Albert Bierstadt Captures Vanishing Century  by Rosemary McKittrick

Photo courtesy of PBA Galleries.

Albert Bierstadt captured the glory and the heartache of the Western wilderness in his 19th century paintings.  For people who would never get the chance to travel west, the artist offered a firsthand glimpse of an unspoiled landscape through his timeless images. 

The prairie was littered with bleached bison bones.  Tons of skeletal remains were shipped back to eastern processing plants via the railroad and transformed into carbon and fertilizers.  It was a lucrative business for the railroad industry.

His landscapes of the Sierra Nevada Mountains, Lake Tahoe, Yosemite, Mt. Shasta, The Grand Tetons, and Mt. Hood offer an up-close, seductive view of a way of life that was about to change forever. 

Albert surprised and startled people with his massive canvases.  That’s what it took for him to communicate the panoramic wilderness he witnessed.  His attention to detail and atmospheric lighting mesmerized collectors.  He was successful early on in his career.

In 1859, Albert got a chance to travel west with an expedition led by Col. Frederick W. Lander.  The trip was the beginning of his lifelong passion to capture the West with his paintbrush.

When Albert returned from the expedition he rented a studio in the New York 10th Street Studio Building.  With high ceilings and luxurious rooms, the space was perfect for painting and receiving the public. 

Albert used sketches and stereographs he made during his travels to recreate massive landscapes in his studio.  He visited the West again in 1863 and saw Yosemite Valley for the first time. During a subsequent trip from 1871 to 1873, Bierstadt settled in San Francisco for a long stay.

One of the most important oils Albert did late in his career was called “The Last of the Buffalo.” There were actually several versions of the painting done.  The one I’m speaking about here was created in 1889 for the Exposition Universelle in Paris.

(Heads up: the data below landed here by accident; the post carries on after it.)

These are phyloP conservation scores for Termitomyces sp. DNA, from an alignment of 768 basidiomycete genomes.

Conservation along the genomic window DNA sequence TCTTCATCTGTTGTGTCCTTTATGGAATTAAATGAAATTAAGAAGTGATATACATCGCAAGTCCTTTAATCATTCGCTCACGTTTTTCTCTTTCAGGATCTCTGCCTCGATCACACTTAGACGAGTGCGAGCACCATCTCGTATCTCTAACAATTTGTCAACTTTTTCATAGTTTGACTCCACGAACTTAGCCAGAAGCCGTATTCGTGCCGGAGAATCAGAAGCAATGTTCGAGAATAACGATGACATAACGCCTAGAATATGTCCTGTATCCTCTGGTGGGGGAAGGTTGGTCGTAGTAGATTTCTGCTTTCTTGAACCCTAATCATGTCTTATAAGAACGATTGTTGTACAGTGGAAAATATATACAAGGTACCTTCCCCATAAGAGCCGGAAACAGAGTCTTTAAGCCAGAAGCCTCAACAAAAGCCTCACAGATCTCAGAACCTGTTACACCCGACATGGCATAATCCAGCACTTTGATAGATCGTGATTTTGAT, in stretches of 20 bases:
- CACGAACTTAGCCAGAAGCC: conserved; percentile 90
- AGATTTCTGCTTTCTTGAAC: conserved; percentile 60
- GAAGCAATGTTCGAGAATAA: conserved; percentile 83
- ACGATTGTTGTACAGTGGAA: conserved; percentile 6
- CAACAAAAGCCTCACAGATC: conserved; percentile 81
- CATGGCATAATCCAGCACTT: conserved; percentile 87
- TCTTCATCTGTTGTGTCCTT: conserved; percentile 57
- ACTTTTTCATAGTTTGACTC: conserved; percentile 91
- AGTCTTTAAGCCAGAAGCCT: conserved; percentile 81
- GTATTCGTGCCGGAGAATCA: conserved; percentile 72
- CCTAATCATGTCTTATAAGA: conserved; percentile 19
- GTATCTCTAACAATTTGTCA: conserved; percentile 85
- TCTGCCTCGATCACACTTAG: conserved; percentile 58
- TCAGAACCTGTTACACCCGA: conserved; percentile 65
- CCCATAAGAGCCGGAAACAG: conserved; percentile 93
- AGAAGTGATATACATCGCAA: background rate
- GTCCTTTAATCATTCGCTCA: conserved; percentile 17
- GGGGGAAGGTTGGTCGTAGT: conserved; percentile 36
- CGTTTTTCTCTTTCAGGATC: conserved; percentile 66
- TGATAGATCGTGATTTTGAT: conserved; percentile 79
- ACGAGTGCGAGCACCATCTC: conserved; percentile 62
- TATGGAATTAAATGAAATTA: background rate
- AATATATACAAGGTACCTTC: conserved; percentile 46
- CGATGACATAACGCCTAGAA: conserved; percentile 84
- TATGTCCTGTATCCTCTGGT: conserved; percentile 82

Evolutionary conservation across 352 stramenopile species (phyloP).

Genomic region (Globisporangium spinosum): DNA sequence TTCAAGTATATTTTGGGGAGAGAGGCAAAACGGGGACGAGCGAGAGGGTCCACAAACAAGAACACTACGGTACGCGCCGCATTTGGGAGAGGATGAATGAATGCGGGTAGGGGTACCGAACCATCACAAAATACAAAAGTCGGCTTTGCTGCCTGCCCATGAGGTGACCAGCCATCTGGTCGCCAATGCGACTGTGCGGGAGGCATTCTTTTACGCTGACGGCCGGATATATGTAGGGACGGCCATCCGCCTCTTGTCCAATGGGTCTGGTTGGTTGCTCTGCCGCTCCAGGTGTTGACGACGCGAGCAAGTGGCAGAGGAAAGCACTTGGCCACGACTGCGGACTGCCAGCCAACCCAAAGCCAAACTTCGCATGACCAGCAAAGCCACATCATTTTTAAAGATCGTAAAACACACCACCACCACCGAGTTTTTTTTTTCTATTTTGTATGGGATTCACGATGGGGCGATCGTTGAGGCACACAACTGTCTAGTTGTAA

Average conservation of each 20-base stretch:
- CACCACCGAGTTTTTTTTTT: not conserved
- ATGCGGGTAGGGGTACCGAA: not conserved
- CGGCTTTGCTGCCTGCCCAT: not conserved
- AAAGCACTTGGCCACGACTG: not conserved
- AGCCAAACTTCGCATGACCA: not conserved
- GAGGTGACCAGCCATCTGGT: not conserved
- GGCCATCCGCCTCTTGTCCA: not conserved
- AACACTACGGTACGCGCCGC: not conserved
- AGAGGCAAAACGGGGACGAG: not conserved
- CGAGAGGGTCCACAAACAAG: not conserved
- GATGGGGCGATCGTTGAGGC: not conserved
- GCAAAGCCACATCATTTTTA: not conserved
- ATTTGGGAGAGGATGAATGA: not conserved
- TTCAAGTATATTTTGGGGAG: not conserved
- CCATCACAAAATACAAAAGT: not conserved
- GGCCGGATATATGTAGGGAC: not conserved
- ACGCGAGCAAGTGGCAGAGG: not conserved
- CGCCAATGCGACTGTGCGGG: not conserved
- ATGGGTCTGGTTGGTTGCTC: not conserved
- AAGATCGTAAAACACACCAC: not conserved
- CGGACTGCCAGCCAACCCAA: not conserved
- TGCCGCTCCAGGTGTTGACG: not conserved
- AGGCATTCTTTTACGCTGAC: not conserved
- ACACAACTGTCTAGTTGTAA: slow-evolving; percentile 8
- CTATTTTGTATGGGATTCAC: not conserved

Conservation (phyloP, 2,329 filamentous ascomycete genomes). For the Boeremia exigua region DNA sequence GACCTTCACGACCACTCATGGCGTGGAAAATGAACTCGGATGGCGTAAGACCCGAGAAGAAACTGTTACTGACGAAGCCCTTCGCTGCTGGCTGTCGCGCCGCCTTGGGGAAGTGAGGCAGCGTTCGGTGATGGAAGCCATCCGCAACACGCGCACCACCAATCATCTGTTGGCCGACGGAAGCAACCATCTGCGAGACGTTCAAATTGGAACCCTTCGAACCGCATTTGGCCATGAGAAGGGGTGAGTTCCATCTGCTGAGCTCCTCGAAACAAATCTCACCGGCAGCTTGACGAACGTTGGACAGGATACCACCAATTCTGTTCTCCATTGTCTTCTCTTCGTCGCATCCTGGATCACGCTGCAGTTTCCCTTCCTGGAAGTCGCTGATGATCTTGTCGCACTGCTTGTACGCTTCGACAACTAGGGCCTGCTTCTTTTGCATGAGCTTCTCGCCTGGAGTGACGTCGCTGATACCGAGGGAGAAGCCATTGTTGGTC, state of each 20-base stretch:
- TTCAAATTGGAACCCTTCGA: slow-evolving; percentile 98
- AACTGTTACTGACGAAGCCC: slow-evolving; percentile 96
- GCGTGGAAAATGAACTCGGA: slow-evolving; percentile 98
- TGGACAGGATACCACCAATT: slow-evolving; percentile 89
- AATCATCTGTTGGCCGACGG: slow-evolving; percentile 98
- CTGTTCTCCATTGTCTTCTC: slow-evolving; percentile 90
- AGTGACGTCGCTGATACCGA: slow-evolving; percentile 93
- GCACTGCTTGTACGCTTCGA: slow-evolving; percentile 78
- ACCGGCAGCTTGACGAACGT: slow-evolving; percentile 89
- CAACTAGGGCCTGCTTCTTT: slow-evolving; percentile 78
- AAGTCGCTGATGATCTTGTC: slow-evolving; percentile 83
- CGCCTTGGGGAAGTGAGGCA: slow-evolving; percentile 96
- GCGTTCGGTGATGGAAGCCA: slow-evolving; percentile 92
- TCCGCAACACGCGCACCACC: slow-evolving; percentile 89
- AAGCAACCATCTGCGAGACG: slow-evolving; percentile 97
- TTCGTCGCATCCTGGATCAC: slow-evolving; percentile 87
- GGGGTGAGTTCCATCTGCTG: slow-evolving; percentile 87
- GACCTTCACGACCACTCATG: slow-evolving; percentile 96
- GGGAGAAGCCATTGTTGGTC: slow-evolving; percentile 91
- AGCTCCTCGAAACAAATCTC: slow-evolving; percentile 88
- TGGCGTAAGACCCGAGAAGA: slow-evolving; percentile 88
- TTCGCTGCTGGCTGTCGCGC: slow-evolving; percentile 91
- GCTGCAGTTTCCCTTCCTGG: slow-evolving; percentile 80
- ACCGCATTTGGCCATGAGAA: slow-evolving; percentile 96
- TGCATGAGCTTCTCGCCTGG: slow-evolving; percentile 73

By the end of the century professional buffalo hunters had sealed the fate of the Plains Indians by killing off all but a few hundred remaining buffalo.  Only two decades before the bison numbered 13 million. 

The prairie was littered with bleaching bones.  Tons of skeletal remains were shipped back to eastern processing plants via the railroad and transformed into carbon and fertilizers.  It was a lucrative business for the railroad industry.   

By the end of the century the buffalo were all but homeless in America.

"The continual slaughter of native species must be halted before all is lost,” Albert said.

The killing didn’t stop and the destruction of the buffalo was mind-boggling to the artist.  His painting “The Buffalo Hunter” reflects back to a time when the bison were still plentiful. 

Albert paints an era before guns when the buffalo and the Indians roamed the plains freely and were equally matched in battle.  The location of the scene in his oil painting is believed to be the foot of the Wind River Mountains in Sweetwater County, Wyo.

On April 21, PBA Galleries, San Francisco, featured a photogravure (print) signed in pencil by Bierstadt of “The Last of the Buffalo” in its Fine Americana with Travel & Exploration sale.  The 16 inch by 27 ½ inch piece sold for $16,800.

Western Memorabilia

Program; details the industry; society and scenery of Cripple Creek, Colorado, and the surrounding area plus its leading citizens; July, 1901; 9 inches by 12 ¼ inches;  $660. 

Chromolithograph (print); Grand Canyon; by Henry H. Raymond; circa 1930; 19 ¼ inches by 29 inches;  $1,200.

Book; An Account of the Kingdom of Nepaul (sp); by Col. William J. Kirkpatrick; first edition; London, 1811;  $1,680.

Book; Historical Sketch of Moscow: Illustrated by Twelve Views of Different Parts of That Imperial City, The Kremlin; first edition; London, 1813;  $6,000.        

Rosemary McKittrick is a storyteller.  For 26 years she has brought the world of collecting to life in her column.  Her website is a mother lode of information about art, antiques and collectibles.  Rosemary received her education in the trenches working as a professional appraiser.

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